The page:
Students should memorize the steps of the mnemonic strategy and related substeps for ease of recall by using a rapid-fire rehearsal. This rehearsal technique involves first calling on individual students (or throwing a ball to students) and having them state a strategy step, then repeating the process with other students in the class. The rehearsal becomes faster as students become more fluent with the steps and rely less on teacher prompts or written prompts.

What are some considerations to keep in mind when using strategy instruction in math classes?

There are a few recommendations to keep in mind when using strategy instruction in your math class (Miller, 1996; Montague, 1988):

  • Recognize student characteristics (cognitive and behavioral) and preferences.

    When teaching strategy instruction, be aware of student characteristics and preferences. For example, some students may prefer highlighting relevant words while reading a word problem aloud, while others may prefer underlining and silently reading the problem.

    Equally important is the need to recognize student behavioral characteristics, including their self-esteem in math and motivation. For instance, students with low motivation may need additional supports to promote active engagement. Examples include creating individual student math contracts with the targeted math objectives and the goal/criterion and promoting active student involvement by having students lead discussions while using a strategy (e.g., “How did you arrive at your solution?”).

  • Promote individualization of strategy instruction (SI).

    Students should be encouraged to individualize use of SI in math class via adapting a strategy learned in class. For example, as processes involved in the STAR strategy becomes more automatic for students, recalling the first step, “Search the word problem,” may prompt students to read the problem carefully and to initiate translation into mathematical form (i.e., translating words into an equation).

  • Program for generalization.

    It is imperative that both special and general education math teachers program for both near (i.e., maintaining the same structure but using different story lines) and far generalization (i.e., incorporating more complex problems than the problems in the instructional set) of the SI math strategies in order to promote retention and application of strategy use.

    For example, for near generalization, different story lines can be incorporated for generalization (i.e., use of integer numbers with problems involving time zone changes, sea level, and age) in addition to the problems used in the instructional set.

    For far generalization, more complex problems are introduced than the problems initially taught in the instructional set (e.g., In a certain city, if the difference between the highest and lowest altitude is 155 m and the altitude of the highest point is 900 m above sea level, what is the altitude of the lowest point?).

    In addition to its application to problem solving involving integer numbers, the STAR strategy can be generalized across math topics (see Figure 3 for an example involving area).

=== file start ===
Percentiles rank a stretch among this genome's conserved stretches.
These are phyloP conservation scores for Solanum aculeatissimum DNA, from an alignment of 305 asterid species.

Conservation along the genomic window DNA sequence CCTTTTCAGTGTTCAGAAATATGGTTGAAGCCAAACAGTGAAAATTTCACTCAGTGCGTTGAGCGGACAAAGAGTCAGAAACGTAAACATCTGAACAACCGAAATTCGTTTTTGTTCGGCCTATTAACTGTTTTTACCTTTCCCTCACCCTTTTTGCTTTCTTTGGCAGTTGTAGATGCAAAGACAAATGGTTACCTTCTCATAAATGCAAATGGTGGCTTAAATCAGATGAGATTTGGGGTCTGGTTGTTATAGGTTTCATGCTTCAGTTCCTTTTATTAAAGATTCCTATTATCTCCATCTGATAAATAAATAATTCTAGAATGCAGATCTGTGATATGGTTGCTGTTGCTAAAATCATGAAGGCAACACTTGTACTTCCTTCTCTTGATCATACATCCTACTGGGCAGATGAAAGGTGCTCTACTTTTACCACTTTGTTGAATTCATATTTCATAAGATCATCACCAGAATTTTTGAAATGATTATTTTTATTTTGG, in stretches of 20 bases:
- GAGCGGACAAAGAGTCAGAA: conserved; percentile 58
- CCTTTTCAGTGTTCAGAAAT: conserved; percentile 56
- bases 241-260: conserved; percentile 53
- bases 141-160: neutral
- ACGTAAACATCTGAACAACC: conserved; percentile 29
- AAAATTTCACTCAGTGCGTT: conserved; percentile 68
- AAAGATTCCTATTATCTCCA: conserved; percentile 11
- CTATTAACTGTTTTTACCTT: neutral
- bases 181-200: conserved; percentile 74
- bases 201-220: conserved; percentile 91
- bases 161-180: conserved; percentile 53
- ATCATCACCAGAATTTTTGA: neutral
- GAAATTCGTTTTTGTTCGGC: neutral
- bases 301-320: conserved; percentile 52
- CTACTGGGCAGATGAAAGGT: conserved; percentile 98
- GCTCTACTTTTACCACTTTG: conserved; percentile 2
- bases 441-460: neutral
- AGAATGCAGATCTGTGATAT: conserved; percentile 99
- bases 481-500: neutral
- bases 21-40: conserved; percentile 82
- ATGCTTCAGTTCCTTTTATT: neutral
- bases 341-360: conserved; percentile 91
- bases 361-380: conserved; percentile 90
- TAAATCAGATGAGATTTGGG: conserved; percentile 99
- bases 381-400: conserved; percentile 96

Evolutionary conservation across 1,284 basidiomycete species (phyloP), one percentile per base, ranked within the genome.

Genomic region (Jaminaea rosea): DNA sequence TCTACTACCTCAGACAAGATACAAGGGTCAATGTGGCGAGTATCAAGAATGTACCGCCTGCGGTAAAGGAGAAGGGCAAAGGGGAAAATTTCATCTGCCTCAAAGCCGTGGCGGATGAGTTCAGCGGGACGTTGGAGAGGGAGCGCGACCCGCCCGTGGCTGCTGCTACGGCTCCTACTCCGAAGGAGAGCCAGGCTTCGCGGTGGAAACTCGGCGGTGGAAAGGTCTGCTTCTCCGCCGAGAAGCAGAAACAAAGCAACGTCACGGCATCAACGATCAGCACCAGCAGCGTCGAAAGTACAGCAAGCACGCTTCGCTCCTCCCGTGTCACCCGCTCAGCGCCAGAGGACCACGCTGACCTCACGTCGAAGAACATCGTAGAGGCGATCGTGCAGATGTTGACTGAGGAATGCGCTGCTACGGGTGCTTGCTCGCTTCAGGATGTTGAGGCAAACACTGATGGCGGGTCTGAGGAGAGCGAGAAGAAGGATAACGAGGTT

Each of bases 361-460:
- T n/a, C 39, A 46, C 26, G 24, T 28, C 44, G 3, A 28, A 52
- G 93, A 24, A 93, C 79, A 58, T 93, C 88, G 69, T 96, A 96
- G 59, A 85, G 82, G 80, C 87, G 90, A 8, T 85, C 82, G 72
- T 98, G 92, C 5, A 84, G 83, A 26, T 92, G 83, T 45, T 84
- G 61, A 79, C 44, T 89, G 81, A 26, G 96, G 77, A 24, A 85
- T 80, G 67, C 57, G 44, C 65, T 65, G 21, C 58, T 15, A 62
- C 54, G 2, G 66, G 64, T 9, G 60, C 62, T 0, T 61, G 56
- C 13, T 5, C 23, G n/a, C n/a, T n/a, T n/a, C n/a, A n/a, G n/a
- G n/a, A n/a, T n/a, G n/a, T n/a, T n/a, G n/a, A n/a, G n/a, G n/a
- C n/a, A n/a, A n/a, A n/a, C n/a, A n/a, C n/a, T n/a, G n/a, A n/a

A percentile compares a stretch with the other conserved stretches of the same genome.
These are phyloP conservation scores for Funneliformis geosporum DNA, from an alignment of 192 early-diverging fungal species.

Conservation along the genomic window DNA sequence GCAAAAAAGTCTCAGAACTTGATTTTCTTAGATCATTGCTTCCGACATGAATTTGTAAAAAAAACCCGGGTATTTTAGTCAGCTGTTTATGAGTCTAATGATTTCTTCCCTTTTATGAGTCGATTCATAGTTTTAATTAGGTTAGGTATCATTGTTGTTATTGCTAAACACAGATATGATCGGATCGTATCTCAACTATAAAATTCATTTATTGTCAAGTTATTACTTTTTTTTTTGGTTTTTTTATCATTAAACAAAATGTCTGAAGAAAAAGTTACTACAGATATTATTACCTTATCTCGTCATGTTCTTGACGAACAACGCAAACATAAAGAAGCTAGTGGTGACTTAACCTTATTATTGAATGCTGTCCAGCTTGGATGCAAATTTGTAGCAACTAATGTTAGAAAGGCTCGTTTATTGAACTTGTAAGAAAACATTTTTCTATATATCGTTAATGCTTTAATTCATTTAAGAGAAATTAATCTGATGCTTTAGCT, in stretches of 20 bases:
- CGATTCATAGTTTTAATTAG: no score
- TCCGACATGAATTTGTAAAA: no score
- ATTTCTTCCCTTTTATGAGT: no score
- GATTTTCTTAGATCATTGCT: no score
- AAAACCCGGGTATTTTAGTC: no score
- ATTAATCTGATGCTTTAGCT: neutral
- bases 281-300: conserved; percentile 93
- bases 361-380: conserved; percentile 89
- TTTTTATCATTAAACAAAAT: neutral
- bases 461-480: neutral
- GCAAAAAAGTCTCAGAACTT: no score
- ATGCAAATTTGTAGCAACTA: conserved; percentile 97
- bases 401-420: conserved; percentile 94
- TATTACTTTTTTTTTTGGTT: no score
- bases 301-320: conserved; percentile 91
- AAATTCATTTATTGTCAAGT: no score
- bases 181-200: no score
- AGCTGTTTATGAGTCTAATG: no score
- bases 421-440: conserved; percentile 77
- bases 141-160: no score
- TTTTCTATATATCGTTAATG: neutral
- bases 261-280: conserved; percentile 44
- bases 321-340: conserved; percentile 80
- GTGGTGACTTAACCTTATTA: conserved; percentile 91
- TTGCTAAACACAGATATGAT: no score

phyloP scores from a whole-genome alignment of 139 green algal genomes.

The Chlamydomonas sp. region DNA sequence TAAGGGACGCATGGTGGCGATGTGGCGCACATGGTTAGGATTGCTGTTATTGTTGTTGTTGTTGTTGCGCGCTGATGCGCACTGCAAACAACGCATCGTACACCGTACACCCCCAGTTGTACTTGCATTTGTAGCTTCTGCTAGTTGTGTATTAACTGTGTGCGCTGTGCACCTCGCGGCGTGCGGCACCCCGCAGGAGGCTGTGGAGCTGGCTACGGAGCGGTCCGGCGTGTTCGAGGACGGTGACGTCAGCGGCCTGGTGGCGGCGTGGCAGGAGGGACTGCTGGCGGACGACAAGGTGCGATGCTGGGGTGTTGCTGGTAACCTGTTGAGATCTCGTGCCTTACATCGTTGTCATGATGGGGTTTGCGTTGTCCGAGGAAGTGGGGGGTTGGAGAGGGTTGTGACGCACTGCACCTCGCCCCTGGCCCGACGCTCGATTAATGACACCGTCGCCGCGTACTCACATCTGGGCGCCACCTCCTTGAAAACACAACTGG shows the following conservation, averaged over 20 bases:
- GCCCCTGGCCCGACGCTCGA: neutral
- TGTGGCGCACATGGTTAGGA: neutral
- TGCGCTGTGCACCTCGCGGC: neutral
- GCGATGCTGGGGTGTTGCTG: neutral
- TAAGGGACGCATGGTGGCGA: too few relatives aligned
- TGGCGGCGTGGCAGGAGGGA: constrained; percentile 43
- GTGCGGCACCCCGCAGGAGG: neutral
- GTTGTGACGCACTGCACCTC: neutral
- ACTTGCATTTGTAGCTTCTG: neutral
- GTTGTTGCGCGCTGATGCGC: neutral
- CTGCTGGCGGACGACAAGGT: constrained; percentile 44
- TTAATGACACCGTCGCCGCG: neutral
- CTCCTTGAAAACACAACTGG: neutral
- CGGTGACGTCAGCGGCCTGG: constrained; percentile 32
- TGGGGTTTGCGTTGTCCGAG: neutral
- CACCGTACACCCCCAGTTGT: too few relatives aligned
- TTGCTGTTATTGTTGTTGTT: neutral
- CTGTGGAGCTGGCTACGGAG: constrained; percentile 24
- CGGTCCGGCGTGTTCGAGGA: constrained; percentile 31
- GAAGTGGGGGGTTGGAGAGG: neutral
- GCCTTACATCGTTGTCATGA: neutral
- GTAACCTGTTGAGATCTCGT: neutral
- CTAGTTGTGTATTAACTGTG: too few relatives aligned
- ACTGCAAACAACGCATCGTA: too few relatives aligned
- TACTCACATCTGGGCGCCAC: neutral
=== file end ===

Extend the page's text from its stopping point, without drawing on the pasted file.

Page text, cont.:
Figure 3: Area Example

Problem: Matt is buying wall-to-wall carpeting for his bedroom, which measures 12 feet by 16 feet. If he has $40 to spend, will he have enough money to buy the carpet that costs $2 per square yard?

Strategy Questions

Search the word problem

  1. Read the problem carefully
  2. Ask yourself questions: “What do I know? What do I need to find?”
  3. Write down the facts
  • The bedroom is 12 feet by 16 feet.
  • Matt has $40.
  • Carpet costs $2 per yard.
  • First, I need to find out the area of the room in yards.
    • Area is calculated by multipying the width by length.
    • There are three feet in a yard.
  • Then I need to find out how much the carpet will cost, and compare that number with the amount of money that Matt has.

Translate the words into an equation in picture form

Area graphic

Answer the problem

Area of the room: 12 ft x 16 ft = 192ft²

I know that 3 ft = 1 yd, and (3ft)² = (1yd)² so 9 ft² = 1 yd². I will divide 192 ft² by 9 to get yd²: 192 ÷ 9 = 21.3 yd²

The carpet costs $2/yd², so I will need to multipy the square yardage of the room by $2: $2 x 21.3 yd² = $42.60.

$42.60 is more than $40. Matt does not have enough money.

Review the Solution

  1. Reread the problem
  2. Ask yourself questions: “Does the answer make sense? Why?”
  3. Check the answer

I checked my answer and it makes sense – Matt needs $2.60 more in order to buy the carpet for his room.


Students with learning disabilities in mathematics often have difficulties deciding how to approach math word problems, making effective procedural decisions, and carrying out specific plans (Maccini & Hughes, 2000; Maccini & Ruhl, 2000).

Strategy instruction is an effective method for assisting middle school students with learning disabilities as they complete challenging mathematical problems. To support teacher use of math strategies, this brief defined strategy instruction, and provided key features of effective strategies and instructing youth in the use of a strategy.

The practical examples presented illustrate how strategies such as STAR can be applied to a variety of math concepts and can provide the support necessary to ensure student success.

This article is also available as a downloadable PDF .

Maccini, P., Gagnon, J. (2006). Mathematics Strategy Instruction (SI) for Middle School Students with Learning Disabilities. Access Center